Björn Rust (he/him) is a post-industrial designer cum researcher, innovator and educator, developing context-sensitive innovation practices for people, planet and beyond.

Recent writings

  1. Opportunity hoarding
  2. Doing away with bullshit
  3. The course of my life, so far

If you can’t fix it, you don’t own it

As a product nears the end of its life, be it timely or untimely, there is a range of modes by which we can respond. If a product has outlived its usefulness, first ask, can this product be upgraded or augmented to extend its life? Then ask can it be cannibalised to upgrade or augment another product. Only then should we consider recycling, with reuse always trumping recycling. But what of untimely demises? A broken display or a faulty battery are common, and yet repairability is not a principle consideration of the vast majority of brands.

There are exceptions, of course, Patagonia for one will not only repair their own products but also those that their customers have bought from other brands. But the likes of Patagonia’s Yvon Chouinard or Douglas Tompkins of The North Face, who have both been known to discourage customers from buying new products, are rare.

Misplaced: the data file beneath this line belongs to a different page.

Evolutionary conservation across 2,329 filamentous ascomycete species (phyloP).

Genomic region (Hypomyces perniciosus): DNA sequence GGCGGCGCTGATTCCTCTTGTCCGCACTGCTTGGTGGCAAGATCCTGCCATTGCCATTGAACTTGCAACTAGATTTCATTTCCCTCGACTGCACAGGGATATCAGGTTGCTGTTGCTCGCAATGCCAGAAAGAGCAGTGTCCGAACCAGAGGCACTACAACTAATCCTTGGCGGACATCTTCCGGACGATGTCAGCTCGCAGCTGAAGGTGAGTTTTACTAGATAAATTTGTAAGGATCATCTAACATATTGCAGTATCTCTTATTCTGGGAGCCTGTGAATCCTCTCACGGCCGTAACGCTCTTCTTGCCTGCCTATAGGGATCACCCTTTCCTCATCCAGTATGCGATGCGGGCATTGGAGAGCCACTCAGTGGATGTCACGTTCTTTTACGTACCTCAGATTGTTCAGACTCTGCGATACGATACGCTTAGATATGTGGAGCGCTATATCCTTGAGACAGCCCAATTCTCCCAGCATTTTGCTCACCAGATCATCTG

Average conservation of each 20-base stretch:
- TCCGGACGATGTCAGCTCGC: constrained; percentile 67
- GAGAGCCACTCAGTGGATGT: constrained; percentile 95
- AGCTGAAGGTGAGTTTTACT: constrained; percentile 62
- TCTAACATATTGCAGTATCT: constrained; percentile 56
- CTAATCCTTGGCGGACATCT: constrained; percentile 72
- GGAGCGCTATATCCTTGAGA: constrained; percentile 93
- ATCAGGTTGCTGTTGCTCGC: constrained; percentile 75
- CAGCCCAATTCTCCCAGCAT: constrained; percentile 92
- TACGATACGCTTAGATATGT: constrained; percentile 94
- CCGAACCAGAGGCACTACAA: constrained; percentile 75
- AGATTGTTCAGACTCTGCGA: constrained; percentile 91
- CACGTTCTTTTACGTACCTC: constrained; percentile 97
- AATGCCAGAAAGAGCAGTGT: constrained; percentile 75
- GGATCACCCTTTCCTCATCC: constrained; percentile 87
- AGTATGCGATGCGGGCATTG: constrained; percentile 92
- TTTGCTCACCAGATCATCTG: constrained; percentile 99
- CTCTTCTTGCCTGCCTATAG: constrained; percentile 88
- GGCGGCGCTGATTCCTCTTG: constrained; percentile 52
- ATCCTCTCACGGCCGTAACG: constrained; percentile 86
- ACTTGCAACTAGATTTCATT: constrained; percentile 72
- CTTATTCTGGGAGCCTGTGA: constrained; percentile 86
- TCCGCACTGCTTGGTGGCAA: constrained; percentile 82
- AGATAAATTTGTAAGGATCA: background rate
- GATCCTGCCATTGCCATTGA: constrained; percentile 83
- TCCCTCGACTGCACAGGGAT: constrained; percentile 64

More common are brands like Apple, which releases incrementally improved products in a tightly sealed chassis, protected with tamper-proof fasteners, adhesives and ‘do not remove’ stickers. Granted, to deliver customers ever thinner, ever lighter, ever more sophisticated products, the likes of the Apple Industrial Design Group (IDg) often have little choice but to develop inherently unrepairable proprietary solutions. But the extent to which these products are unrepairable is not a symptom of minification alone. There is also a powerful commercial motivation to prevent users from upgrading or repairing the product they buy.

We should always protect the ‘right to repair’. Otherwise, if we were to imagine the extreme, we arrive in a future where we are forbidden to resole a shoe, patch a jacket, or darn our knitwear.

Inspired by: Motherboard

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